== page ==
* Fourth-quarter profit 53 cents/share vs 42 cents a year
* Investment management and performance fees rise 17 pct
* Assets under management up 10 pct
* Deposit surge hurt net interest margin
* Shares down 2.8 pct
(Recasts to show stock decline)
By Tim McLaughlin
BOSTON, Jan 16 BNY Mellon Corp said
fourth-quarter earnings rose 23 percent, but its shares fell as
investors showed disappointment with declines in foreign
exchange activity, subdued revenue from deposits and an uptick
The bank's profit matched Wall Street estimates, but its
shares fell 2.8 percent to $26.02 on Wednesday. With interest
rates scraping along the bottom, BNY Mellon's net interest
margin - largely the difference between what it gets from loans
and what it pays on deposits - was 1.09 percent in the fourth
quarter, down from 1.27 percent a year ago.
With the fiscal cliff looming, the bank experienced a surge
in deposits, hurting that margin, BNY Mellon Chief Executive
Gerald Hassell explained on a conference call.
"We saw a run-up of $20 billion, $30 billion in our
deposits," Hassell said. "I think the debt ceiling is going to
put another potential concern in the eyes of investors ... We
are seeing people trying to put some money to work, but still
there's an enormous amount of cash sitting on the sidelines
waiting for better certainty and clarity."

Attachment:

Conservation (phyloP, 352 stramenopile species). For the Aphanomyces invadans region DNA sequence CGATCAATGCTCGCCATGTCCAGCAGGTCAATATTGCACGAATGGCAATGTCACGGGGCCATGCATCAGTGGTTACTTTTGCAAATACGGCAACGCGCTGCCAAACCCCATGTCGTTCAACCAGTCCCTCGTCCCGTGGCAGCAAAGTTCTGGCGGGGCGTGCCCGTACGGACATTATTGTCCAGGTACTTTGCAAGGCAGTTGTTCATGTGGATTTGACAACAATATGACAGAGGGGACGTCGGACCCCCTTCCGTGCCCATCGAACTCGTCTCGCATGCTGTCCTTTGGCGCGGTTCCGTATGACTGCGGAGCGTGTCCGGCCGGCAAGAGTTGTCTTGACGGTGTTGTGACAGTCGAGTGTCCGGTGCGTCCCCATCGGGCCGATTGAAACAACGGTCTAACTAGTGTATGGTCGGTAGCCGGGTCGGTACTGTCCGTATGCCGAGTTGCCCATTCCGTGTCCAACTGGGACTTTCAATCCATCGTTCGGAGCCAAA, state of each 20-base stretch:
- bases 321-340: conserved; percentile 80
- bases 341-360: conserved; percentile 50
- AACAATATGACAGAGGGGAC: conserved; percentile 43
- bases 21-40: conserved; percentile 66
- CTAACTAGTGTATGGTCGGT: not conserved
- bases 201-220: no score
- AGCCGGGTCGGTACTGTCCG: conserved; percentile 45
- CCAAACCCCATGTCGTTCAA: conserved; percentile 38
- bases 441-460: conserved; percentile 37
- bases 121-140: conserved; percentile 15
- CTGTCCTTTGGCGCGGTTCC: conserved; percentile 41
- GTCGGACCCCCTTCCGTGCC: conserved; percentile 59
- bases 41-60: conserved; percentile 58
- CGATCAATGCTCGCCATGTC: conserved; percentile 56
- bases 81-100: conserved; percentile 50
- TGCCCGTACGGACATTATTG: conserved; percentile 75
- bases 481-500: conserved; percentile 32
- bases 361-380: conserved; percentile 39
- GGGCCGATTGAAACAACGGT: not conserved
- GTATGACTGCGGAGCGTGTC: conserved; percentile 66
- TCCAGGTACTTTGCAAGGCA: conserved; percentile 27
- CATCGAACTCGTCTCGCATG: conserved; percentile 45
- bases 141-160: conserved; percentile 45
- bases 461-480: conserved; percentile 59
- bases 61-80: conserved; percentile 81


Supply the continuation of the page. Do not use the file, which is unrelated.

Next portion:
The bank also has been hurt by declines in revenue in some
business segments that have relatively high fixed costs, BNY
Mellon Chief Financial Officer Todd Gibbons said in a telephone
interview. But that has been offset by strong gains in revenue,
for example, from the bank's investment management business.
Nomura analyst Glenn Schorr said strong investment
management fees, good deposit growth and solid capital ratios
were partially offset by higher expenses, weak trading revenue
and flat servicing fees.
"All in, progress on some fronts and great asset management
results, but the net earnings picture still hovers in a similar
range," Schorr said in a research note. "Expect the stock to be
a bit soft post the recent run."
Net income was $622 million, or 53 cents a share, up from
$505 million, or 42 cents a share, a year earlier.
Investment management and performance fees surged 17 percent
to $853 million on buoyant stock market returns. Assets under
management were up 10 percent to $1.39 billion. Fees from
investment services rose 1 percent to $1.6 billion.
Assets under custody and administration climbed 9 percent to
Revenue from trading foreign currencies continued to be a
weak spot. Foreign exchange revenue totaled $106 million, down
42 percent, on declining volatility and volumes.
The bank is battling several lawsuits, defending itself
against allegations of overcharging pension funds and other
customers on forex fees, a charge it denies.
(Reporting by Tim McLaughlin; Editing by John Wallace, Grant
McCool, Marguerita Choy and Nick Zieminski)